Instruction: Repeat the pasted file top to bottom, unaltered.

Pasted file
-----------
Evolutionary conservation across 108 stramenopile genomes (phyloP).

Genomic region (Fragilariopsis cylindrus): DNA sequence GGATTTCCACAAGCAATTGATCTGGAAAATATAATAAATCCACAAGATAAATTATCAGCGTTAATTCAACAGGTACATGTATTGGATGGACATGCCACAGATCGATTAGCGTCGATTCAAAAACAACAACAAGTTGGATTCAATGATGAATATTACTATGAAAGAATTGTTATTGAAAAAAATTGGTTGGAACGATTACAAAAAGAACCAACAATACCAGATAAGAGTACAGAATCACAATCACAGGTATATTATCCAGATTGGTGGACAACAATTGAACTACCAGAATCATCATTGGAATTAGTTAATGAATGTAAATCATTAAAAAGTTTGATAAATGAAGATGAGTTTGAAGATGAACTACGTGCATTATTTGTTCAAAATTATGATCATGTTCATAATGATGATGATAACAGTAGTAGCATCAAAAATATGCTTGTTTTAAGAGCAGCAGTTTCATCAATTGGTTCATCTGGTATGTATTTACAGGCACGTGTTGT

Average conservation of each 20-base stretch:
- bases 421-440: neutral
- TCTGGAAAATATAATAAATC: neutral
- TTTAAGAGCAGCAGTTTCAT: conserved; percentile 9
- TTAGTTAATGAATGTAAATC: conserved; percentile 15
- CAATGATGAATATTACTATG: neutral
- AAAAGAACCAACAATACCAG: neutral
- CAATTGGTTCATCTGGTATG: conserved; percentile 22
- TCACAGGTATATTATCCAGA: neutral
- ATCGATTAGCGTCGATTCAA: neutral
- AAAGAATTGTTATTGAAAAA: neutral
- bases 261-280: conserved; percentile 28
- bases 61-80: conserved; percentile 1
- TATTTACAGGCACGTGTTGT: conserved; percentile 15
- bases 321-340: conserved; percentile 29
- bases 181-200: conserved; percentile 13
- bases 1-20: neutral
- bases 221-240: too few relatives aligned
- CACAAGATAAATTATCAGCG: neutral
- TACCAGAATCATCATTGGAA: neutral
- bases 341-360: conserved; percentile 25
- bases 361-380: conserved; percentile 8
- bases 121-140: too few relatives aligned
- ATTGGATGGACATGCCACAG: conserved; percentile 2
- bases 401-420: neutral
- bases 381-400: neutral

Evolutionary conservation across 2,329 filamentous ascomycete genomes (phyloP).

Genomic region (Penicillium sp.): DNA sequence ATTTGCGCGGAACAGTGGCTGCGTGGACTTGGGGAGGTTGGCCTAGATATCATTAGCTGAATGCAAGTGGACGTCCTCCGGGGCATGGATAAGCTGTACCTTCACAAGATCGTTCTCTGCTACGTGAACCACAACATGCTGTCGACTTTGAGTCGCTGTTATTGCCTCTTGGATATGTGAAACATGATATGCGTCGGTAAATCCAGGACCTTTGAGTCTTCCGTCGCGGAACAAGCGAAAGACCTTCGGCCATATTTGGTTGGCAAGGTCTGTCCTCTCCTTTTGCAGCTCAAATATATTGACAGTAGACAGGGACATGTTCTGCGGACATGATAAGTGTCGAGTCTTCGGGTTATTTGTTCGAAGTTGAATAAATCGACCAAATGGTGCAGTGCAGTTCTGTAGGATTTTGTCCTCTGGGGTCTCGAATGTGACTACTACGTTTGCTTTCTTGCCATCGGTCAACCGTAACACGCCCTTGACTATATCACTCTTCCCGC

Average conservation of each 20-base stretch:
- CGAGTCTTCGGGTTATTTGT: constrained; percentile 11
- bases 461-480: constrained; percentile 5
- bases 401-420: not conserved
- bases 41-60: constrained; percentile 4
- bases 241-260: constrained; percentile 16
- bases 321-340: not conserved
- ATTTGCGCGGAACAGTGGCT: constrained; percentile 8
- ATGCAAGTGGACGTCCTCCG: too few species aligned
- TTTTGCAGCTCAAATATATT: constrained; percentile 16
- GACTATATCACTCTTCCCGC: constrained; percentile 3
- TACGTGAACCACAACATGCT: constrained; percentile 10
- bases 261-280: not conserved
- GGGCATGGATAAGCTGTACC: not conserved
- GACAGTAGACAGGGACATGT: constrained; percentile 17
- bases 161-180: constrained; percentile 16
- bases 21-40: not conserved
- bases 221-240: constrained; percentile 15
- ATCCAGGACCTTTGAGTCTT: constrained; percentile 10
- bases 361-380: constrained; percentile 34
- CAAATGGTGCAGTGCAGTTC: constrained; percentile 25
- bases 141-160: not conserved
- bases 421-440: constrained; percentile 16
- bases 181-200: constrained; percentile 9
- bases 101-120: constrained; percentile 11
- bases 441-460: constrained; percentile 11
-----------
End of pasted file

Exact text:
Evolutionary conservation across 108 stramenopile genomes (phyloP).

Genomic region (Fragilariopsis cylindrus): DNA sequence GGATTTCCACAAGCAATTGATCTGGAAAATATAATAAATCCACAAGATAAATTATCAGCGTTAATTCAACAGGTACATGTATTGGATGGACATGCCACAGATCGATTAGCGTCGATTCAAAAACAACAACAAGTTGGATTCAATGATGAATATTACTATGAAAGAATTGTTATTGAAAAAAATTGGTTGGAACGATTACAAAAAGAACCAACAATACCAGATAAGAGTACAGAATCACAATCACAGGTATATTATCCAGATTGGTGGACAACAATTGAACTACCAGAATCATCATTGGAATTAGTTAATGAATGTAAATCATTAAAAAGTTTGATAAATGAAGATGAGTTTGAAGATGAACTACGTGCATTATTTGTTCAAAATTATGATCATGTTCATAATGATGATGATAACAGTAGTAGCATCAAAAATATGCTTGTTTTAAGAGCAGCAGTTTCATCAATTGGTTCATCTGGTATGTATTTACAGGCACGTGTTGT

Average conservation of each 20-base stretch:
- bases 421-440: neutral
- TCTGGAAAATATAATAAATC: neutral
- TTTAAGAGCAGCAGTTTCAT: conserved; percentile 9
- TTAGTTAATGAATGTAAATC: conserved; percentile 15
- CAATGATGAATATTACTATG: neutral
- AAAAGAACCAACAATACCAG: neutral
- CAATTGGTTCATCTGGTATG: conserved; percentile 22
- TCACAGGTATATTATCCAGA: neutral
- ATCGATTAGCGTCGATTCAA: neutral
- AAAGAATTGTTATTGAAAAA: neutral
- bases 261-280: conserved; percentile 28
- bases 61-80: conserved; percentile 1
- TATTTACAGGCACGTGTTGT: conserved; percentile 15
- bases 321-340: conserved; percentile 29
- bases 181-200: conserved; percentile 13
- bases 1-20: neutral
- bases 221-240: too few relatives aligned
- CACAAGATAAATTATCAGCG: neutral
- TACCAGAATCATCATTGGAA: neutral
- bases 341-360: conserved; percentile 25
- bases 361-380: conserved; percentile 8
- bases 121-140: too few relatives aligned
- ATTGGATGGACATGCCACAG: conserved; percentile 2
- bases 401-420: neutral
- bases 381-400: neutral

Evolutionary conservation across 2,329 filamentous ascomycete genomes (phyloP).

Genomic region (Penicillium sp.): DNA sequence ATTTGCGCGGAACAGTGGCTGCGTGGACTTGGGGAGGTTGGCCTAGATATCATTAGCTGAATGCAAGTGGACGTCCTCCGGGGCATGGATAAGCTGTACCTTCACAAGATCGTTCTCTGCTACGTGAACCACAACATGCTGTCGACTTTGAGTCGCTGTTATTGCCTCTTGGATATGTGAAACATGATATGCGTCGGTAAATCCAGGACCTTTGAGTCTTCCGTCGCGGAACAAGCGAAAGACCTTCGGCCATATTTGGTTGGCAAGGTCTGTCCTCTCCTTTTGCAGCTCAAATATATTGACAGTAGACAGGGACATGTTCTGCGGACATGATAAGTGTCGAGTCTTCGGGTTATTTGTTCGAAGTTGAATAAATCGACCAAATGGTGCAGTGCAGTTCTGTAGGATTTTGTCCTCTGGGGTCTCGAATGTGACTACTACGTTTGCTTTCTTGCCATCGGTCAACCGTAACACGCCCTTGACTATATCACTCTTCCCGC

Average conservation of each 20-base stretch:
- CGAGTCTTCGGGTTATTTGT: constrained; percentile 11
- bases 461-480: constrained; percentile 5
- bases 401-420: not conserved
- bases 41-60: constrained; percentile 4
- bases 241-260: constrained; percentile 16
- bases 321-340: not conserved
- ATTTGCGCGGAACAGTGGCT: constrained; percentile 8
- ATGCAAGTGGACGTCCTCCG: too few species aligned
- TTTTGCAGCTCAAATATATT: constrained; percentile 16
- GACTATATCACTCTTCCCGC: constrained; percentile 3
- TACGTGAACCACAACATGCT: constrained; percentile 10
- bases 261-280: not conserved
- GGGCATGGATAAGCTGTACC: not conserved
- GACAGTAGACAGGGACATGT: constrained; percentile 17
- bases 161-180: constrained; percentile 16
- bases 21-40: not conserved
- bases 221-240: constrained; percentile 15
- ATCCAGGACCTTTGAGTCTT: constrained; percentile 10
- bases 361-380: constrained; percentile 34
- CAAATGGTGCAGTGCAGTTC: constrained; percentile 25
- bases 141-160: not conserved
- bases 421-440: constrained; percentile 16
- bases 181-200: constrained; percentile 9
- bases 101-120: constrained; percentile 11
- bases 441-460: constrained; percentile 11